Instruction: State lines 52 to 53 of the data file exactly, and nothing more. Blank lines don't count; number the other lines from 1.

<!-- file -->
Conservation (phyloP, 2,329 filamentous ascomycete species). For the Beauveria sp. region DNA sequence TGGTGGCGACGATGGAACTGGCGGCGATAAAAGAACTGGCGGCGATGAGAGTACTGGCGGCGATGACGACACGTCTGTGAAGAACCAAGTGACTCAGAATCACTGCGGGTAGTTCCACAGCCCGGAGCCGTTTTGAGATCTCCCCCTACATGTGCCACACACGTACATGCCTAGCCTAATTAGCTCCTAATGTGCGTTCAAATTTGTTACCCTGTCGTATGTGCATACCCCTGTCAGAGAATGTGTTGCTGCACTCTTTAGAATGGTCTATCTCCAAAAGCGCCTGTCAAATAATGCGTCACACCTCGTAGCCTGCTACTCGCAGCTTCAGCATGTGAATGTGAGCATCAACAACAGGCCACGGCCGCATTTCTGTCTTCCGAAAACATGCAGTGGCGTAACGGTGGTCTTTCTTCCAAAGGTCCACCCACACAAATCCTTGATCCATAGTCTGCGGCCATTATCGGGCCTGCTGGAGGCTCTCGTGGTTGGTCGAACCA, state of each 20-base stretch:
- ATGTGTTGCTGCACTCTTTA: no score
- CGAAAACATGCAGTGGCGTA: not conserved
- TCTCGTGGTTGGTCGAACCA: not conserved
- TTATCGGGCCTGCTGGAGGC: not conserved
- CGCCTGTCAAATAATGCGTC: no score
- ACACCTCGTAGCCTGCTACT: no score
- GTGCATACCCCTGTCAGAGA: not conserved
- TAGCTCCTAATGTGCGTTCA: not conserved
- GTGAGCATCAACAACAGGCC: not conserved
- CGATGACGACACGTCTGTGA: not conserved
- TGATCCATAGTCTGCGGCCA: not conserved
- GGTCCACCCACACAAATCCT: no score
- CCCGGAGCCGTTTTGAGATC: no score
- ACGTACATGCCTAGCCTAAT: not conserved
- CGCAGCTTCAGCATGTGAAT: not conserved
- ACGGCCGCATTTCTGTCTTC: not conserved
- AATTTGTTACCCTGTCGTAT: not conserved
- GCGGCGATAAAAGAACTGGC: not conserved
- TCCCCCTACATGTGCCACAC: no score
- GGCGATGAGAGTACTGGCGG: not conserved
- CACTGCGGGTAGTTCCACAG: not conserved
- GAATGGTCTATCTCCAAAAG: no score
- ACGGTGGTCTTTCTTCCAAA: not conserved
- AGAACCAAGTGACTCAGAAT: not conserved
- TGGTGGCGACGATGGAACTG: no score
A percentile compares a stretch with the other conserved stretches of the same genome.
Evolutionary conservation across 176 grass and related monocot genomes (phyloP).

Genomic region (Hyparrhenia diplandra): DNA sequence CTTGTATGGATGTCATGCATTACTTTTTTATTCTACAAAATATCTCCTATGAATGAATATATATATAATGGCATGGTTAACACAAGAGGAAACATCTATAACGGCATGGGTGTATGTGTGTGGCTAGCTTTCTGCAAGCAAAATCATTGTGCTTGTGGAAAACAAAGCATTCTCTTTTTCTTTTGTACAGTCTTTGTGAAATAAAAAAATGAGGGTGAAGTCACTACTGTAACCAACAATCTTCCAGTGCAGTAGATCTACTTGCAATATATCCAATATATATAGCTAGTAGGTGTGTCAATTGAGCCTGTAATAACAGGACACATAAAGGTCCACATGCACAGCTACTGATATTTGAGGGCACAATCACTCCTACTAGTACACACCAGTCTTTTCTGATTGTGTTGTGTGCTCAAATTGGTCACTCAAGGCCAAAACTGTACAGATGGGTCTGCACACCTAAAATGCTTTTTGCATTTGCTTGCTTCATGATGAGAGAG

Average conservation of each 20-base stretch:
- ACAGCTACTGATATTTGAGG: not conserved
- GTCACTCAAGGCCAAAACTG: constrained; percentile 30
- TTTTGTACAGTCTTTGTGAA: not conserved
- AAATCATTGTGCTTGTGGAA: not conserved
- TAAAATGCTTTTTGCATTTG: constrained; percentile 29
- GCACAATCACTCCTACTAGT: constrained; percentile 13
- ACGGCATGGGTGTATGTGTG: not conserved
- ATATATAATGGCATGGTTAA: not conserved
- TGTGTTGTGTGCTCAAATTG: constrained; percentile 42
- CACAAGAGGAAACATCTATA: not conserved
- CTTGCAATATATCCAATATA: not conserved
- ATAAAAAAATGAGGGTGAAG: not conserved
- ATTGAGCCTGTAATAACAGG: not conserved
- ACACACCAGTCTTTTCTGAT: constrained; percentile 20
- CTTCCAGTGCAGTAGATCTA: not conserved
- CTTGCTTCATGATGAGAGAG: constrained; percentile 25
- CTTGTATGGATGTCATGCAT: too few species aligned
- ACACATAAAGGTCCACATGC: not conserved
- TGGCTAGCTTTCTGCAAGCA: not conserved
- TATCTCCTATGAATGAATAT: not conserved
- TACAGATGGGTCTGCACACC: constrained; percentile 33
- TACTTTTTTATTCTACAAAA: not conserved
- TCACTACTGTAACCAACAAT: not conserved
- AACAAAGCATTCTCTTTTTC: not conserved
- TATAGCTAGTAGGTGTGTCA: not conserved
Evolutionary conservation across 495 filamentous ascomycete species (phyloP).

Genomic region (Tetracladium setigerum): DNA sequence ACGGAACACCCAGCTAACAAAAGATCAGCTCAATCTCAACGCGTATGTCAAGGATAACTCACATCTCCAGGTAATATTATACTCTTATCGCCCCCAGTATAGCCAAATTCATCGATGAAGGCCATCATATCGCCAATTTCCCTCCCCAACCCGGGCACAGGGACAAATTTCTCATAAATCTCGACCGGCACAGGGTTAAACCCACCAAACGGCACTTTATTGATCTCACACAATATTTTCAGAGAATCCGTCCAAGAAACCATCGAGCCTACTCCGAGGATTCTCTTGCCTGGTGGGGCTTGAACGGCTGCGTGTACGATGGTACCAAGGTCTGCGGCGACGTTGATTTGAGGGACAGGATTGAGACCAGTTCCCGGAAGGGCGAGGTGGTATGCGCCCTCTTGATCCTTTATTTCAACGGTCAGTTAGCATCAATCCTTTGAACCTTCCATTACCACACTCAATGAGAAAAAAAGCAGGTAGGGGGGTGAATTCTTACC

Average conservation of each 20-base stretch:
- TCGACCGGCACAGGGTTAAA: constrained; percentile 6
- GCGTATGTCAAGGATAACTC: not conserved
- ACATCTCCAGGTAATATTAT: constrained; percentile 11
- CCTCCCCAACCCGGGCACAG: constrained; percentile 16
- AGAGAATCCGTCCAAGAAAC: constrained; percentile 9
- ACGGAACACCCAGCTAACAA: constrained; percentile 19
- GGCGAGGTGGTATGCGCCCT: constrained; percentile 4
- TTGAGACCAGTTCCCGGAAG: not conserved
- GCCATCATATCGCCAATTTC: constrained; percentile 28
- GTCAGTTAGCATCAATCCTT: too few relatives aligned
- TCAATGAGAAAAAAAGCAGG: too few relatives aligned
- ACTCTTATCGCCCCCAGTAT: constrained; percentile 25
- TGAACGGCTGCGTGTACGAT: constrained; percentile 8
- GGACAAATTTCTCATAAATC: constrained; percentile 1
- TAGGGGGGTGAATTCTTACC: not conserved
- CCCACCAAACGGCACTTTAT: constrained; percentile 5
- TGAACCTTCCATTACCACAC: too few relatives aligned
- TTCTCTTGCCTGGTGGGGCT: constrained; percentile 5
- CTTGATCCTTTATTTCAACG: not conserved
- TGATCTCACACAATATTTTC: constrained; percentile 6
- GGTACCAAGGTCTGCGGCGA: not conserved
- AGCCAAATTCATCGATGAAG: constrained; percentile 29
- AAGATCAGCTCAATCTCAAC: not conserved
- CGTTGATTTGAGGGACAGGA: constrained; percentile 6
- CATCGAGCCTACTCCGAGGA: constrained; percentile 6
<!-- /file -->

- TACTTTTTTATTCTACAAAA: not conserved
- TCACTACTGTAACCAACAAT: not conserved